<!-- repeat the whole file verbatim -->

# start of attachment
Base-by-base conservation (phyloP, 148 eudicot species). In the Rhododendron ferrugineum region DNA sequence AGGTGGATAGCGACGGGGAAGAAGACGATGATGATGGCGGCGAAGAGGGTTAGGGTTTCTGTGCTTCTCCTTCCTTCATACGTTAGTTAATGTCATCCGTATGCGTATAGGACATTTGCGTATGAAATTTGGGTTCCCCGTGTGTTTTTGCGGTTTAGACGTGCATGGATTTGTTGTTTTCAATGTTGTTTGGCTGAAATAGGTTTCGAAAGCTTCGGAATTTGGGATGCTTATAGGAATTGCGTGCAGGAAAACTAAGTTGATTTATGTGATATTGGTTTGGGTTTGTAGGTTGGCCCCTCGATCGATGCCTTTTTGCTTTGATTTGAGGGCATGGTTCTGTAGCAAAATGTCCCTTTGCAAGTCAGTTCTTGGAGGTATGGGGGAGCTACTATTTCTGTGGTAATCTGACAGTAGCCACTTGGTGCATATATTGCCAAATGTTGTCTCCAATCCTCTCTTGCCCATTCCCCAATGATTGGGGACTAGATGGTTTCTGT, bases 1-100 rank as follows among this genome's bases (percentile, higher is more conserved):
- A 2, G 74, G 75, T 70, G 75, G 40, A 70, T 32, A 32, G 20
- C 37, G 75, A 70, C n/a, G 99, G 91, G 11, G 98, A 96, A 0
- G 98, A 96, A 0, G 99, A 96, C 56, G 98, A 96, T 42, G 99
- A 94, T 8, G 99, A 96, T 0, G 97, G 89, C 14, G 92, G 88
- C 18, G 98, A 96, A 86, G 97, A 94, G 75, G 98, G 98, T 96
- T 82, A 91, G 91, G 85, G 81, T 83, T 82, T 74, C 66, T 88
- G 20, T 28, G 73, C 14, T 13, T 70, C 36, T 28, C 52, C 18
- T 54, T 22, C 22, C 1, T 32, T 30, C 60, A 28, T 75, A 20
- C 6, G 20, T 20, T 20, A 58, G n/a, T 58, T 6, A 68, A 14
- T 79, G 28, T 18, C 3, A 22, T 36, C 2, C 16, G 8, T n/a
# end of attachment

Base-by-base conservation (phyloP, 148 eudicot species). In the Rhododendron ferrugineum region DNA sequence AGGTGGATAGCGACGGGGAAGAAGACGATGATGATGGCGGCGAAGAGGGTTAGGGTTTCTGTGCTTCTCCTTCCTTCATACGTTAGTTAATGTCATCCGTATGCGTATAGGACATTTGCGTATGAAATTTGGGTTCCCCGTGTGTTTTTGCGGTTTAGACGTGCATGGATTTGTTGTTTTCAATGTTGTTTGGCTGAAATAGGTTTCGAAAGCTTCGGAATTTGGGATGCTTATAGGAATTGCGTGCAGGAAAACTAAGTTGATTTATGTGATATTGGTTTGGGTTTGTAGGTTGGCCCCTCGATCGATGCCTTTTTGCTTTGATTTGAGGGCATGGTTCTGTAGCAAAATGTCCCTTTGCAAGTCAGTTCTTGGAGGTATGGGGGAGCTACTATTTCTGTGGTAATCTGACAGTAGCCACTTGGTGCATATATTGCCAAATGTTGTCTCCAATCCTCTCTTGCCCATTCCCCAATGATTGGGGACTAGATGGTTTCTGT, bases 1-100 rank as follows among this genome's bases (percentile, higher is more conserved):
- A 2, G 74, G 75, T 70, G 75, G 40, A 70, T 32, A 32, G 20
- C 37, G 75, A 70, C n/a, G 99, G 91, G 11, G 98, A 96, A 0
- G 98, A 96, A 0, G 99, A 96, C 56, G 98, A 96, T 42, G 99
- A 94, T 8, G 99, A 96, T 0, G 97, G 89, C 14, G 92, G 88
- C 18, G 98, A 96, A 86, G 97, A 94, G 75, G 98, G 98, T 96
- T 82, A 91, G 91, G 85, G 81, T 83, T 82, T 74, C 66, T 88
- G 20, T 28, G 73, C 14, T 13, T 70, C 36, T 28, C 52, C 18
- T 54, T 22, C 22, C 1, T 32, T 30, C 60, A 28, T 75, A 20
- C 6, G 20, T 20, T 20, A 58, G n/a, T 58, T 6, A 68, A 14
- T 79, G 28, T 18, C 3, A 22, T 36, C 2, C 16, G 8, T n/a